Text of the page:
So it isn’t press night – because you were at another show then. You arrive at the box office and say politely: “Hello. My name’s Susan Elkin. There should be a press comp for me for this performance. And a programme, I hope, because I’m reviewing it for Magazine X or Y?”
Susan Elkin chats to Justin Cooke, CEO of Digital Theatre. Digital Theatre offers access to films of live theatre, ballet, opera and classical concerts to individual subscribers and educational institutions.
I stand by everything I write in any review and will not make changes just because someone’s feelings may be a bit bruised. In fact I’m not prepared even to discuss it. We’re all grown up. If you invite a critic then criticism is what you’ll get. Accept it with grace.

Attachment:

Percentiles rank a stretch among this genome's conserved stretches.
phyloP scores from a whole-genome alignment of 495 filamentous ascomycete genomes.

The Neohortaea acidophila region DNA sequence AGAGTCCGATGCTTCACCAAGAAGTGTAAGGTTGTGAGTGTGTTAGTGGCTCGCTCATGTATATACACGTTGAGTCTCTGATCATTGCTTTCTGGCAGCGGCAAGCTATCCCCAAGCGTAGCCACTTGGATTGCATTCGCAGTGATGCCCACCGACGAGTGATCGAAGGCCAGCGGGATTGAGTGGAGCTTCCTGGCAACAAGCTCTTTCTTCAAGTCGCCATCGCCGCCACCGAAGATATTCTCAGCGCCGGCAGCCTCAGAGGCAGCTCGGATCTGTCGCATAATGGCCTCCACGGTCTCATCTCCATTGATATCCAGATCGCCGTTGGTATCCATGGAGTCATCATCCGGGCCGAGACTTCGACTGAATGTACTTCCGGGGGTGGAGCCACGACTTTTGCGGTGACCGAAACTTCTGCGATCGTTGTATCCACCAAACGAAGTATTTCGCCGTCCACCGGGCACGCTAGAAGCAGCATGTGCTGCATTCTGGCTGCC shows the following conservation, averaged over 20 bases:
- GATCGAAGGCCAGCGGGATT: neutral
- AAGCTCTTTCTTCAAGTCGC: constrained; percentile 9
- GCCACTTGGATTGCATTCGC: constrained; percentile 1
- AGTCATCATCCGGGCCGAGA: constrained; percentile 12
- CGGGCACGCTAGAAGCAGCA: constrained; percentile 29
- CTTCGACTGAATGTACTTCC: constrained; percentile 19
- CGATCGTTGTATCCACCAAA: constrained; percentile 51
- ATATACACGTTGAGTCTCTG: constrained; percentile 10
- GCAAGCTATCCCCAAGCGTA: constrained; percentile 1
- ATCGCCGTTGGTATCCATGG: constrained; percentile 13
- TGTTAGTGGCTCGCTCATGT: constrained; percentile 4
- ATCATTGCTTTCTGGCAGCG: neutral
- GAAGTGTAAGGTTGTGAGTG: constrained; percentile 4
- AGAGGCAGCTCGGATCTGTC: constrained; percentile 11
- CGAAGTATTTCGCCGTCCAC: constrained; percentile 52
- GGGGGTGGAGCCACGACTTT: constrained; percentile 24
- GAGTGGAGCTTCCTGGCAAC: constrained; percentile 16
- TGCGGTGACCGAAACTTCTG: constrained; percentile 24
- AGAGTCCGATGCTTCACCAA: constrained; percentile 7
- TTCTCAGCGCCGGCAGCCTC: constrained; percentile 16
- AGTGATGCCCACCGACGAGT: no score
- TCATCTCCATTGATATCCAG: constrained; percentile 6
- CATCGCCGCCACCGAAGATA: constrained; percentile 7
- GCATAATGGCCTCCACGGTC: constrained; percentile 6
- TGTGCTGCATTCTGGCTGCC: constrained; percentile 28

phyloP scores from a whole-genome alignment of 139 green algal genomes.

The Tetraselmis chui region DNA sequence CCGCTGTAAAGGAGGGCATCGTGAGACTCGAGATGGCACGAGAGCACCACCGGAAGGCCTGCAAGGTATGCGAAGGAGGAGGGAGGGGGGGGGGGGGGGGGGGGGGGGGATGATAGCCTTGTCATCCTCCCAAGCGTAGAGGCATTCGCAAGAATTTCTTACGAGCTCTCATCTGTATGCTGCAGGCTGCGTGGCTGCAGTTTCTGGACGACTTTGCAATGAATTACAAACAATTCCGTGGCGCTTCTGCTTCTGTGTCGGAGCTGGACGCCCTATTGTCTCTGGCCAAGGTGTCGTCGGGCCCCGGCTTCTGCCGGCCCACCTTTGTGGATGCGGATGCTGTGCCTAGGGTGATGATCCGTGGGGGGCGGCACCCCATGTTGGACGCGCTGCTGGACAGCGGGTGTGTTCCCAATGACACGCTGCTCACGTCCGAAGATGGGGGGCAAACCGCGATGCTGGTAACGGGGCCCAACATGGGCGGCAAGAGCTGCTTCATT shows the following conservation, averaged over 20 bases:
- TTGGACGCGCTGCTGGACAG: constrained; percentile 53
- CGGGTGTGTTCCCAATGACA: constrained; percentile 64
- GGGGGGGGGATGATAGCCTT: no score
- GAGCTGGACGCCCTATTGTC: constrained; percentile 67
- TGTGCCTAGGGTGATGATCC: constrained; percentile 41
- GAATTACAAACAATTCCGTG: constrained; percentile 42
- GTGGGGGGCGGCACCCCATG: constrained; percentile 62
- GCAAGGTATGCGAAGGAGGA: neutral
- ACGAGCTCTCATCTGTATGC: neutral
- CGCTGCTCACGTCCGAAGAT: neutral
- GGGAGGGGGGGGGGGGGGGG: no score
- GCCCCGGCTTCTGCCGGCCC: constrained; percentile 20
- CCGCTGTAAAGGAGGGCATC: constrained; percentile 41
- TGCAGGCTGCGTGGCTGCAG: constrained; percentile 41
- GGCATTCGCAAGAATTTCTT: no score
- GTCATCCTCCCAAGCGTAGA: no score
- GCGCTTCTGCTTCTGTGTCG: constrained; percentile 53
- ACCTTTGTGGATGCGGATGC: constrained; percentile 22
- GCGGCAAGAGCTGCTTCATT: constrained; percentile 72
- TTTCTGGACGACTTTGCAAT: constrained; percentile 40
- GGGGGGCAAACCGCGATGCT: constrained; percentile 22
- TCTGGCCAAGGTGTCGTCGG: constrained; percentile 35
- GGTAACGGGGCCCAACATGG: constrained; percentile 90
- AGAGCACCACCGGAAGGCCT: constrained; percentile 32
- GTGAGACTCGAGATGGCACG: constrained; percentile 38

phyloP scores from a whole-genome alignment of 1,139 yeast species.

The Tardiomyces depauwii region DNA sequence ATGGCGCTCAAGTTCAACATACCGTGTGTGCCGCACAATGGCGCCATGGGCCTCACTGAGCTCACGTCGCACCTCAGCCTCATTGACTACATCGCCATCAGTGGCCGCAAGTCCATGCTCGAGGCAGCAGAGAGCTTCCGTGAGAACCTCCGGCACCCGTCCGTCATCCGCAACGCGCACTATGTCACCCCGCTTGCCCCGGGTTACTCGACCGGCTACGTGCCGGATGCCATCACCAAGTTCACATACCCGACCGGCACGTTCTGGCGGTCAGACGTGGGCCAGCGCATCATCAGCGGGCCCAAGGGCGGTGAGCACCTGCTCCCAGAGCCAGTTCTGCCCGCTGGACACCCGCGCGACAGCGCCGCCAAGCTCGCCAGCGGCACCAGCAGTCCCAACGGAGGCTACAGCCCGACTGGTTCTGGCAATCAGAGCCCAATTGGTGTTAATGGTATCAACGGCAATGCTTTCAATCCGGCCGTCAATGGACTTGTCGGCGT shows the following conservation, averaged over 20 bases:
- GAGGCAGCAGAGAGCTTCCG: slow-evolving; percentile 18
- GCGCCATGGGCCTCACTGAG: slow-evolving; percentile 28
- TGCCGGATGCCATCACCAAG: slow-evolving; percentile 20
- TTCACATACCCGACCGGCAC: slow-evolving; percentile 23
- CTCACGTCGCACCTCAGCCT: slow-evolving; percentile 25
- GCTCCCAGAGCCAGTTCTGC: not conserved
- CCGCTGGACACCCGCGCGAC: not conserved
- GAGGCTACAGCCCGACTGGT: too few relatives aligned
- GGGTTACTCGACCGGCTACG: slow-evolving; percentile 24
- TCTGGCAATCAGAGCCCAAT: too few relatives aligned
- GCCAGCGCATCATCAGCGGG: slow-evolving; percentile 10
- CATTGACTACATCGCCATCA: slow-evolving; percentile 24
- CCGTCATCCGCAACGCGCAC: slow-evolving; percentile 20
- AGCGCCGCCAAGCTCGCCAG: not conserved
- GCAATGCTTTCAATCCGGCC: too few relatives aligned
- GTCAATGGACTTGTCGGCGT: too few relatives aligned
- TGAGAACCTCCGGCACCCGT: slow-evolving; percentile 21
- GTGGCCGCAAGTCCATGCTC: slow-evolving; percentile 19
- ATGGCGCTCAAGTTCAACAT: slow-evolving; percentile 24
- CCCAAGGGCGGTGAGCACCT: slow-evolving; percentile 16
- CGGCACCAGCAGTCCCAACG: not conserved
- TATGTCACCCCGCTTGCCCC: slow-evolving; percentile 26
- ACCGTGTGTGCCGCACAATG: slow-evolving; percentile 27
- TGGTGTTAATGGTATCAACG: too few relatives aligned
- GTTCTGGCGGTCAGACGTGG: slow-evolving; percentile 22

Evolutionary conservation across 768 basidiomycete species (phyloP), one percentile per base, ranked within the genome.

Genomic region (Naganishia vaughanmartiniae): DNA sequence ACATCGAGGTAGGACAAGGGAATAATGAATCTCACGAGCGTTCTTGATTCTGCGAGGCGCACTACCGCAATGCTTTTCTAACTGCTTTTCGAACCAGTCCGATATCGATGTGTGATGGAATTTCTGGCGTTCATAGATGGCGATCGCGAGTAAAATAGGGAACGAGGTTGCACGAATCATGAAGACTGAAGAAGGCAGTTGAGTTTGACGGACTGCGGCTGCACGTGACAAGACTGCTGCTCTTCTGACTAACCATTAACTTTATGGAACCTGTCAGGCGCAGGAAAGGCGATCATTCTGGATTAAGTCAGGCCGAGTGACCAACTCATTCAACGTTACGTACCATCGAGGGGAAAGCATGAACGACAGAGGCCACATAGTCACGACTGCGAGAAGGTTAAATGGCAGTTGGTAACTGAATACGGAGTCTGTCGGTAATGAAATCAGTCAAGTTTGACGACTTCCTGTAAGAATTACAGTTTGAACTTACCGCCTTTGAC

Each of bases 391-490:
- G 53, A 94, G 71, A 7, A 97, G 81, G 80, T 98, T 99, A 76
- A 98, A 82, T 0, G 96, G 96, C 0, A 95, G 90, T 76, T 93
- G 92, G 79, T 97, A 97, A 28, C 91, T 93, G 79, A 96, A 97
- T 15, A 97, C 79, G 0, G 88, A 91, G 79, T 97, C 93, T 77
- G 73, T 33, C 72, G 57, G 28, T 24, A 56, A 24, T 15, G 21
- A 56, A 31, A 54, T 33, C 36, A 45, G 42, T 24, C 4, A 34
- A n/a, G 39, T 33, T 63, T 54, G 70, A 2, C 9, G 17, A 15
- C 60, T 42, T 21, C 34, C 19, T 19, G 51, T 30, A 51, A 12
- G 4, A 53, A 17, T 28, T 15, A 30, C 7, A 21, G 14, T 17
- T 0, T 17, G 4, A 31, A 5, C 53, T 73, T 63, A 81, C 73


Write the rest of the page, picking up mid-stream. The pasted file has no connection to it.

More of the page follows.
So how on earth do greedy producers justify their obscene top ticket prices? Last week we heard that the best tickets for Hamilton are now £250 each. Okay, so I know you can sit elsewhere in the theatre with poorer views for less but NO theatre seat is worth a quarter of a million pounds.
The RSC provide resources, support, workshops and more to help children to start Shakespeare earlier, do it on their feet and see it live as set out in the RSC’s 2006 Manifesto, Stand Up For Shakespeare.
Last Thursday [while much of the UK was still on holiday], I attended the press conference at which Michelle Terry revealed her first season at The Globe. And the dynamics in the room were fascinating.
Children – for the most part, don’t find filth and innuendo funny even if they understand it. Actually, neither do I if it’s there simply because it’s smutty. A joke has to be really clever to work for me and clichéd sex/lavatorial gags rarely are. Filth for its own sake is a turn-off.